As Franz Kafka once said, ‘Paths are made by walking.’ We have also forged the path that we have sought and we soon conquer the waterfall. We then continue on through the Schwarzwasserbach Gorge and continue uphill towards our final destination. We make the first tracks in the pure virgin snow and the only thing we have to do is to enjoy the landscape more and more intensively. After around just over two hours of absolute climbing pleasure, we emerge from the pure and unspoiled natural surroundings and walk the final few metres along a normal and well groomed winter hiking trail towards the Schwarzwasserhütte. Located at 1,620 metres above sea level and owned by the Swabian Division of the German Alpine Club (DAV), this is one of the most beautifully situated huts in Kleinwalsertal. We can sense our rewards beckoning: good homestyle cooking and hearty snacks help us to recharge our batteries and give us renewed strength for the journey back which lies before us. Even little Paul is allowed to relax and has a quick nap.
 

Schneewände im Kleinwalsertal | ©  Kleinwalsertal Tourismus eGen | Fotograf: Antje Pabst

After a break of around an hour, we head off from the slope leading from the Schwarzwasserhütte and made our way downhill in deep snow with a short introduction which initially sounded somewhat unbelievable to a non-skier like myself. ‘Everyone needs to find his or her own track, proceed downhill head-on and move in a telemark style.’ Telemark style – what on earth is that? I watch for a while and then copy the action – brilliant, it is a lot of fun. Although some us sometimes come briefly into direct contact with the snow, we all manage to make it to the bottom in one piece having had tremendous fun in the process. You don’t actually necessarily need to be wearing skis to do telemarking as it also works well and safely with wide snowshoes.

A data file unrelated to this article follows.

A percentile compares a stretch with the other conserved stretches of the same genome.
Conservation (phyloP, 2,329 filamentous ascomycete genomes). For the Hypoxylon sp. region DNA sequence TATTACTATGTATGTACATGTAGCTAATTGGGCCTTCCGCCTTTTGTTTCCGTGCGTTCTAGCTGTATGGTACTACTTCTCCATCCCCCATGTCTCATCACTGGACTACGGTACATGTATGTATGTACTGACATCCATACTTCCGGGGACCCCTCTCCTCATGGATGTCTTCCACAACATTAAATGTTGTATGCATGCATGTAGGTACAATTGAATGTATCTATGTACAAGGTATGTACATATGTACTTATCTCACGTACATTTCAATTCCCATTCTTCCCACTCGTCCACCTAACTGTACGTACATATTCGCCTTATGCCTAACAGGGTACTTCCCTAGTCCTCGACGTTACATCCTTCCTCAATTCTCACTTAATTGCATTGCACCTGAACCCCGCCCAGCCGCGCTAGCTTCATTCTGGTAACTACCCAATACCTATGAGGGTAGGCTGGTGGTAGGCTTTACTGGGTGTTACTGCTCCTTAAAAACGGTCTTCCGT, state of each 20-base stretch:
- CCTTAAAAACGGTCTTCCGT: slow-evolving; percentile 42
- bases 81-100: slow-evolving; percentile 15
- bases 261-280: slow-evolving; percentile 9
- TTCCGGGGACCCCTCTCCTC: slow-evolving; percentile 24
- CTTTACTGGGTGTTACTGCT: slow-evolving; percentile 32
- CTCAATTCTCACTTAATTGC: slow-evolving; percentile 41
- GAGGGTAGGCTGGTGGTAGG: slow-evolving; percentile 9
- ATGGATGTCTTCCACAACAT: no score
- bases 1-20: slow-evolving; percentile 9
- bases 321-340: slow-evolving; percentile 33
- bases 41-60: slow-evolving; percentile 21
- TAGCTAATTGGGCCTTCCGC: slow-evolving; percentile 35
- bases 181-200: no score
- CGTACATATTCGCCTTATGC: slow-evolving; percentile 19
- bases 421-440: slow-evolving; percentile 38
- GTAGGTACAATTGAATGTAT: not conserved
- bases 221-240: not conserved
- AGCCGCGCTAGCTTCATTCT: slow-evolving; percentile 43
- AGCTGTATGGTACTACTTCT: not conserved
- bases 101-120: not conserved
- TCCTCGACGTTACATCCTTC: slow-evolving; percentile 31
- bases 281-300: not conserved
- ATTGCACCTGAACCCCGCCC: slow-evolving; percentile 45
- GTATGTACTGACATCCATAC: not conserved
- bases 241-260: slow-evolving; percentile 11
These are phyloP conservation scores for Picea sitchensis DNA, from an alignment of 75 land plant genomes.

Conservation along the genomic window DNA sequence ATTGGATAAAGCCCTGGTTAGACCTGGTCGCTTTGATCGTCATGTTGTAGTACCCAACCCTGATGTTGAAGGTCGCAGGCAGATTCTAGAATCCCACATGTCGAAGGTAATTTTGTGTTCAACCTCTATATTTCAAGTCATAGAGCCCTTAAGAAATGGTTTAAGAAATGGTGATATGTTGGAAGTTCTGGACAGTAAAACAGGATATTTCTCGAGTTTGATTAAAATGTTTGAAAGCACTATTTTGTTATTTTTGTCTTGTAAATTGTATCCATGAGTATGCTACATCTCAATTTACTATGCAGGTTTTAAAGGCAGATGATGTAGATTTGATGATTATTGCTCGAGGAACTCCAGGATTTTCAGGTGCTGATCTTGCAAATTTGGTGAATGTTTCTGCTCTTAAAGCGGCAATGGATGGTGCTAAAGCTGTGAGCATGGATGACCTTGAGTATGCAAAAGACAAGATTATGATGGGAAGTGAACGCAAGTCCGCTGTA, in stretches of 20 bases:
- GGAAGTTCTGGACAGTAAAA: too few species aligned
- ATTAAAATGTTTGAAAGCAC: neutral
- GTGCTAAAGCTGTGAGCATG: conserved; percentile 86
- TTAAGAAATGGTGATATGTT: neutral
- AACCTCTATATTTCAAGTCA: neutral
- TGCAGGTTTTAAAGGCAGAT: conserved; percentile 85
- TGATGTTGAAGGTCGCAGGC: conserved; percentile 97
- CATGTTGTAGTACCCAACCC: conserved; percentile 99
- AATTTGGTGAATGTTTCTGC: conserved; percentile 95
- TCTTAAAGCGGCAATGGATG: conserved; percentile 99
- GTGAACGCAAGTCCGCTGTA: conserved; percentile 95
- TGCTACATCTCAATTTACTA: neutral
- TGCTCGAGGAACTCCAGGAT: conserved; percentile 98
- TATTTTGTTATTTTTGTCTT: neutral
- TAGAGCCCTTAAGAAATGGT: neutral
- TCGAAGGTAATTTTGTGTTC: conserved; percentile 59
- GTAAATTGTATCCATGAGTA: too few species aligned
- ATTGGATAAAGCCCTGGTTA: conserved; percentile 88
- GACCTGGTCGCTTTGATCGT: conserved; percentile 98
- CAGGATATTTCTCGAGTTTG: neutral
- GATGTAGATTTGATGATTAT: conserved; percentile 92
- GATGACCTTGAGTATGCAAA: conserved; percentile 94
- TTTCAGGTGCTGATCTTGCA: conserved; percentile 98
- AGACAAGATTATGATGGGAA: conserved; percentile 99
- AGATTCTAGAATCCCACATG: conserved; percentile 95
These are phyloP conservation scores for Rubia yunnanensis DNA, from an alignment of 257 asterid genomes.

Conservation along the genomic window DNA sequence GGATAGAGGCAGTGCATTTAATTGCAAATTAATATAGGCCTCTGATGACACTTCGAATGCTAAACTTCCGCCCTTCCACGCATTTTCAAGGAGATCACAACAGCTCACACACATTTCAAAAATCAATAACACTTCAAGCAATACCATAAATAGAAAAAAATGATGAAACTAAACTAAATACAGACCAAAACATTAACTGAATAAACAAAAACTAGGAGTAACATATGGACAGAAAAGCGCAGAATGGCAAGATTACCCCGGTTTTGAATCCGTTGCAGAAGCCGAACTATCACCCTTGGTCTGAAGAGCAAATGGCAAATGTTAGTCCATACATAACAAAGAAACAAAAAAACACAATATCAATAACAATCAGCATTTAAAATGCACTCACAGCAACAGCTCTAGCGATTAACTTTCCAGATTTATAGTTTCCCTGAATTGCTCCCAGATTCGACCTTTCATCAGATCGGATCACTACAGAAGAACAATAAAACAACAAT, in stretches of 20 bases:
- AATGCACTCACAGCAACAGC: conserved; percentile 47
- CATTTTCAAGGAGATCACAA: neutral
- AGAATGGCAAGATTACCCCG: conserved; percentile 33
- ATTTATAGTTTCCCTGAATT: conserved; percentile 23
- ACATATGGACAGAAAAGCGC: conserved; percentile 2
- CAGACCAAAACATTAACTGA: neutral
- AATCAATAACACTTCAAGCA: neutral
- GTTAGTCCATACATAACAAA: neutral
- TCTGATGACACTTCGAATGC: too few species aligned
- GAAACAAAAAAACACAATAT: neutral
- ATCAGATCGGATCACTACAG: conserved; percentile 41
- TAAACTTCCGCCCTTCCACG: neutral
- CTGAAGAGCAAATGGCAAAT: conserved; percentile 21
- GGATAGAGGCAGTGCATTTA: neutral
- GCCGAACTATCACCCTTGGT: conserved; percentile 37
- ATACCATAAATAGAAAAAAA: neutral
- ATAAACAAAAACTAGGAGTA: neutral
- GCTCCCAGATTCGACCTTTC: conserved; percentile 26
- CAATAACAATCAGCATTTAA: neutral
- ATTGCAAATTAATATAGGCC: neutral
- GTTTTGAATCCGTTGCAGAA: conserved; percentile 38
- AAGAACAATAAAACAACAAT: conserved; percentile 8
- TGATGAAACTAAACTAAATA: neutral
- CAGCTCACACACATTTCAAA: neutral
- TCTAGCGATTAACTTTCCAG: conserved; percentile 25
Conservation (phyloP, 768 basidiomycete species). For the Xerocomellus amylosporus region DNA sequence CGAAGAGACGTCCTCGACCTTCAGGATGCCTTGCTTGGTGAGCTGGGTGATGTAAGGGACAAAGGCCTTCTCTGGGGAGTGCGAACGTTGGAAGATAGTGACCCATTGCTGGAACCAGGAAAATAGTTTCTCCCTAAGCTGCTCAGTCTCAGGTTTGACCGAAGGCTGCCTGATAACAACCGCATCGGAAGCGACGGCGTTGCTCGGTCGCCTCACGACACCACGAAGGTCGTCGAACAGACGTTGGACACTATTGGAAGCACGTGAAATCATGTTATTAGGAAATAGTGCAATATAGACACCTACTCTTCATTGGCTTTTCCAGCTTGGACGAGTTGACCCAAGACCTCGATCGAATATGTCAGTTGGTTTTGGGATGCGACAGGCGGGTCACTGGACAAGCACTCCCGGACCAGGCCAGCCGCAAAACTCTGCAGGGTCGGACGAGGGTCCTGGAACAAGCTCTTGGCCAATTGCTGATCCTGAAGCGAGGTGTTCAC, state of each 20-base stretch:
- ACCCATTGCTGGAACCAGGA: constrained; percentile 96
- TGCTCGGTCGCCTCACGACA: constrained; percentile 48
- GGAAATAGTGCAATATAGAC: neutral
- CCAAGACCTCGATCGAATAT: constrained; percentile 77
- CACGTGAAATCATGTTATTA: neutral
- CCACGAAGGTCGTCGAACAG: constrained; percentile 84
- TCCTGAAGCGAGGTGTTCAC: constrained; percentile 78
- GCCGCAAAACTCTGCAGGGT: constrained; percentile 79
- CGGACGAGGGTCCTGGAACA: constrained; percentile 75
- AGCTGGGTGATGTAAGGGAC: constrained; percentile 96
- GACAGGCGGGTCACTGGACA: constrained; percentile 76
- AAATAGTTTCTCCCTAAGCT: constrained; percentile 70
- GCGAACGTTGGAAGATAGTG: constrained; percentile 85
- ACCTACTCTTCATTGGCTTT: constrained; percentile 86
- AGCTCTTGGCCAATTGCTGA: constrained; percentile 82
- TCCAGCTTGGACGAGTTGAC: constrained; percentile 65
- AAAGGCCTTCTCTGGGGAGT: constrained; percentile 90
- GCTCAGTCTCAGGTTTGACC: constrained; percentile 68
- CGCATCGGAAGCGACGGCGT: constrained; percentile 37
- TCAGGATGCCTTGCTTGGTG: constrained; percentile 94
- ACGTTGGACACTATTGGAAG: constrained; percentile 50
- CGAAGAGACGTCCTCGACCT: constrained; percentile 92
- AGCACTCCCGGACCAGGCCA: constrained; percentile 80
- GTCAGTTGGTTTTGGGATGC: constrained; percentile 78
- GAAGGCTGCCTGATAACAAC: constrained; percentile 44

We then complete the descent above and through the Schwarzwasserbach Gorge and then Helmut presents us with a small challenge. The courageous among us agree to slide through a narrow crevasse on our backsides down into the depths. Jubilant Juchzger (whoops of joy) accompany this small and wild toboggan party. Those who preferred not to slide took the path to the bottom via the alp’s slope that was freshly covered in snow. They used the technique that they had just been practising and that by now felt very well tried and tested.
It is imperative to ensure that you are well prepared before you embark on this type of tour. Alpine dangers lurk behind every corner and should certainly never be ignored. As is the case with ski tours that are conducted off-piste or on cross-country skiing trails, it is very important that hikers respect nature, avoid forested areas, ensure signs forbidding any ascents are observed and are in a position to decide when a tour has to be aborted (e.g. in the event of a risk of avalanche, exhaustion, difficulties finding the way, poor visibility or time delays). All snowshoe hikes must be carefully prepared in order to minimise risks as much as possible. This includes especially:

  • Checking avalanche and weather reports and adapting the tour accordingly;
  • Ensuring all participants’ capabilities are accurately assessed;
  • Ensuring that the best, i.e. safest, route is selected by carefully examining maps;
  • Incorporating enough time for rests, refreshments and contingency (the days are short in the winter), e.g. a more difficult descent can actually take longer than an ascent;
  • Checking avalanche and emergency equipment.

The best and safest way to enjoy this type of adventure is to join a guided tour with the Kleinwalsertal Bergschule. You will find lots of great offers to suit your requirements in the Winter-on-Top-Programm issued by the Kleinwalsertal Tourism Association.
At the end of our tour as we all arrive back at the Melköde Alp and stop for a short rest before the curtain falls on our day, I notice that the scepticism I had felt earlier in response to hearing the promises of fabulous alpine adventures had actually completely dissipated. It had given way to sheer delight in having had an exciting, stimulating, fascinating and wonderful day full of physical exertion, relaxation and powerful impressions – a truly top-class experience. I would like to heartily thank Helmut from the Bergschule Kleinwalsertal and I am already looking forward to my next alpine adventure.
I am planning my day in the snow dunes of the Gottesackerplateau for the following day when the weather forecast promises glorious sunshine. That is, of course, another story. 
 

Das Picknick zur Mittagszeit | © Kleinwalsertal Tourismus eGen | Fotograf: Antje Pabst